|MadSci Network: Physics|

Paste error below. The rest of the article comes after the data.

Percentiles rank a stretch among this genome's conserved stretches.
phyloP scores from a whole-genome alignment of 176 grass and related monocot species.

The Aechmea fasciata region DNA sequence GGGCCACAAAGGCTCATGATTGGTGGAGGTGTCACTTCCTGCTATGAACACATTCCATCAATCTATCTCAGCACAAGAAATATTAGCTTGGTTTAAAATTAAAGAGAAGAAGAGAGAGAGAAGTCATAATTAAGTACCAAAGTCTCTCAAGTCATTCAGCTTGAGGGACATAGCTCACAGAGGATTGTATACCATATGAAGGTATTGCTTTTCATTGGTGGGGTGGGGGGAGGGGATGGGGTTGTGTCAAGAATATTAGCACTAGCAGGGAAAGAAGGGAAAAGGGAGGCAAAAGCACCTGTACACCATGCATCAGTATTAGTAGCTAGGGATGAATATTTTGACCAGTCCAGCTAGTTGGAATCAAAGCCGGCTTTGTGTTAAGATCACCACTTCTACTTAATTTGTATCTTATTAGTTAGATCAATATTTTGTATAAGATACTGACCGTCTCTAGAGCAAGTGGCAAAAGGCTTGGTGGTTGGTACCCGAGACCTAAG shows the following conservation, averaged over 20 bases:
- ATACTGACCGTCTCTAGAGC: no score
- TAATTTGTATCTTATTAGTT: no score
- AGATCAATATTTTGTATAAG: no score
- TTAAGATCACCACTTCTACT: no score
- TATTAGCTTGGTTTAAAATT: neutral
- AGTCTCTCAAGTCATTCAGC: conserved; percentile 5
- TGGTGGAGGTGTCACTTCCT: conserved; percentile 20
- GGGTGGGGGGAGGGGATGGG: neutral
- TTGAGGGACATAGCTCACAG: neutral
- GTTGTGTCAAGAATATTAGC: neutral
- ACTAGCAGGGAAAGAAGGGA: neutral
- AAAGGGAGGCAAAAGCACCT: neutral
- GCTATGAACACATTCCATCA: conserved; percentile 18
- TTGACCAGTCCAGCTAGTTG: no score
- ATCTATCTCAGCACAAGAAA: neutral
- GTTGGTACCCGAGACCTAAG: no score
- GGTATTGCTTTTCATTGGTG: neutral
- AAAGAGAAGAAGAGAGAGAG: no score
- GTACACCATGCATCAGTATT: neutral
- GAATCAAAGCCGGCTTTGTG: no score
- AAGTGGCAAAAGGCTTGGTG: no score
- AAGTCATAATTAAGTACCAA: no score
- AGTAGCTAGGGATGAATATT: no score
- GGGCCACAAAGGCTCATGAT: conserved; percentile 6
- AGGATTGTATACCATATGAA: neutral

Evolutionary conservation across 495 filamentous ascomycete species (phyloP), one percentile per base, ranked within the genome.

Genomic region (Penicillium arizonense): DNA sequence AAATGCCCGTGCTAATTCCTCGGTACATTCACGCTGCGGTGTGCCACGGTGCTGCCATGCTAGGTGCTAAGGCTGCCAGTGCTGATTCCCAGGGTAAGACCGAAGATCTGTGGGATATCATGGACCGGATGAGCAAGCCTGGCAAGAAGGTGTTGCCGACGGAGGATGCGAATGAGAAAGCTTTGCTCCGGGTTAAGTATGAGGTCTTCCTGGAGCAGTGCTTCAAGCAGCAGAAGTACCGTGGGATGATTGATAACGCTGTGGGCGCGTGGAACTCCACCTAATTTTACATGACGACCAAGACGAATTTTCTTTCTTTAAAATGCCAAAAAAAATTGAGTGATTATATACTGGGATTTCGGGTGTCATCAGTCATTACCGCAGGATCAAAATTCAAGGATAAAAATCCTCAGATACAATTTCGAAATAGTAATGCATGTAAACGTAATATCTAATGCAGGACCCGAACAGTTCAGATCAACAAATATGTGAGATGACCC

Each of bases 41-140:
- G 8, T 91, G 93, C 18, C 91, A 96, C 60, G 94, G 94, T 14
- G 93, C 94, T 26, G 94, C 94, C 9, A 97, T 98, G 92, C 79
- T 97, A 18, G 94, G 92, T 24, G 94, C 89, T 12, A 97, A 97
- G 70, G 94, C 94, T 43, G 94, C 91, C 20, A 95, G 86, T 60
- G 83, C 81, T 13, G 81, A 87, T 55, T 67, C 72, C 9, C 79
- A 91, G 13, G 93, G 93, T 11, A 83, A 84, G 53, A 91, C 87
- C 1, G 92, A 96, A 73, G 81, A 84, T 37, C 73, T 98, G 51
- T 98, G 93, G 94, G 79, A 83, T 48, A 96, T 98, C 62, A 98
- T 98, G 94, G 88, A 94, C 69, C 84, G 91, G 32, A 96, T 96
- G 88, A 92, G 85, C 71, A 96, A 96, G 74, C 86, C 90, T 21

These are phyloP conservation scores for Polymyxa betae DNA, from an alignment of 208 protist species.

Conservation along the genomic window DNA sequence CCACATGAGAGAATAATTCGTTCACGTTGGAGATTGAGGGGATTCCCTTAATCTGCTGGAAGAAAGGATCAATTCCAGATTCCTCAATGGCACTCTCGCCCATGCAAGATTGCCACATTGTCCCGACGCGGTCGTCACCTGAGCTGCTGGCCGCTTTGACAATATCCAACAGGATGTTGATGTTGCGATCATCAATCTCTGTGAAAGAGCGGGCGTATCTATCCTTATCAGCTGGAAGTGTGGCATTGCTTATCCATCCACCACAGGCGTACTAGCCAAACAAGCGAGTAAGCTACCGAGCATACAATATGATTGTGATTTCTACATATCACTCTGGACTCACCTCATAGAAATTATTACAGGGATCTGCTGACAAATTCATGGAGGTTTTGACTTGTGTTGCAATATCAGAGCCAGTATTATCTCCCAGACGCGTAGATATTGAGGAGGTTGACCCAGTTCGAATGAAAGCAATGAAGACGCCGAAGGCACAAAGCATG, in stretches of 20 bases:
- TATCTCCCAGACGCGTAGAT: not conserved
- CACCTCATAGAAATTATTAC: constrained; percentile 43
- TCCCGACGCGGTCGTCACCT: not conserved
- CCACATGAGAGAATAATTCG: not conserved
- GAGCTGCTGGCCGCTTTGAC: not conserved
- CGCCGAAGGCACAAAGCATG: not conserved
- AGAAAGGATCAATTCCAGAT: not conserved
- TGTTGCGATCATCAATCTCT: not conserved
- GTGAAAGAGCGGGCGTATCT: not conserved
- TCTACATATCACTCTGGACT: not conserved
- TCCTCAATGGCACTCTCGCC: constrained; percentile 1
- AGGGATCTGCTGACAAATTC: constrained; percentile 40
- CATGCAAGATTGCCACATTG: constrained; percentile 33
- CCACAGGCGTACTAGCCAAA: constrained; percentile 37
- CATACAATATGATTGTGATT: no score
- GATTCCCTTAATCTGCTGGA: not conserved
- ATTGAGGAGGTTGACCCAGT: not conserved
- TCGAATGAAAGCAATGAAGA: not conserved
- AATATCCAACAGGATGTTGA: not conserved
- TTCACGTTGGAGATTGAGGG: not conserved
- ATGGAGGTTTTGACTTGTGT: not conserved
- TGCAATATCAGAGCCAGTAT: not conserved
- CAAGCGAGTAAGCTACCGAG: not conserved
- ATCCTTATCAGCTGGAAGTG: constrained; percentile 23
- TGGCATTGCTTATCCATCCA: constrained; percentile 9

Hello, Judson. First question first - if an object and its observer were both moving at a velocity near enough to the speed of light that a noticable mass increase took place, would the observer detect the change? No, he wouldn't. To understand this, let's consider an example that is happening right now. The universe is expanding at a very fast rate. Parts of it are moving away from us at speeds close to the speed of light. Let's consider that the point of reference is on one of those far off points, and it is the earth that is moving at 99%c compared to it. From that distant observation post, time on earth has slowed down. Mass has increased, and all of the other strange effects associated with near-light velocities are taking place on the earth right now. But because we are at rest relative to our planet, we don't detect any of this. Instead, we see the far off observation post as shrinking, slowing, and behaving strangely. Second question - why does acceleration become more difficult as an object approaches c, since the object being accelerated seems to be at rest to itsself? To understand this question it is necessary to understand a little about the nature of space and time. They are not absolutes. Both can be contracted by the presence of mass and velocity. The more massive an object is, or the faster it is moving, the more time and space are warped by it. This is over-simplified, but the main idea holds true. It is not only the accelerating object that experiences change as it approaches the speed of light, the very fabric of space and time around it experiences it, too. To an observer within the space and time being affected, the object does not seem harder to accelerate. To him, it's standing still, and Newton's laws about motion apply. It is only to us, on a observation point outside the space and time in question, that it seems harder to accelerate. Think of it this way - if a portion of space shrinks so that what was 10 meters now only takes up 5 meters, then an object accelerating through it at 1g (10 meters per second, every second) appears to an outside observer to only have accelerated at half that speed. To us, the area it traveled across is only 5 meters. But the object shrinks to the scale it enters into, so an observer on the object would think he had traveled a full 10 meters. Once again, everything in relativity is relative! It all depends on where you are when you watch. For a more in depth answer to these questions, you may find PBS's NOVA website helpful. The section on Albert Einstein has the easiest to understand explaination of relativity I've ever found. Another excellent explaination without all the math is the relativity channel. I hope this answers your questions. Layne Johnson
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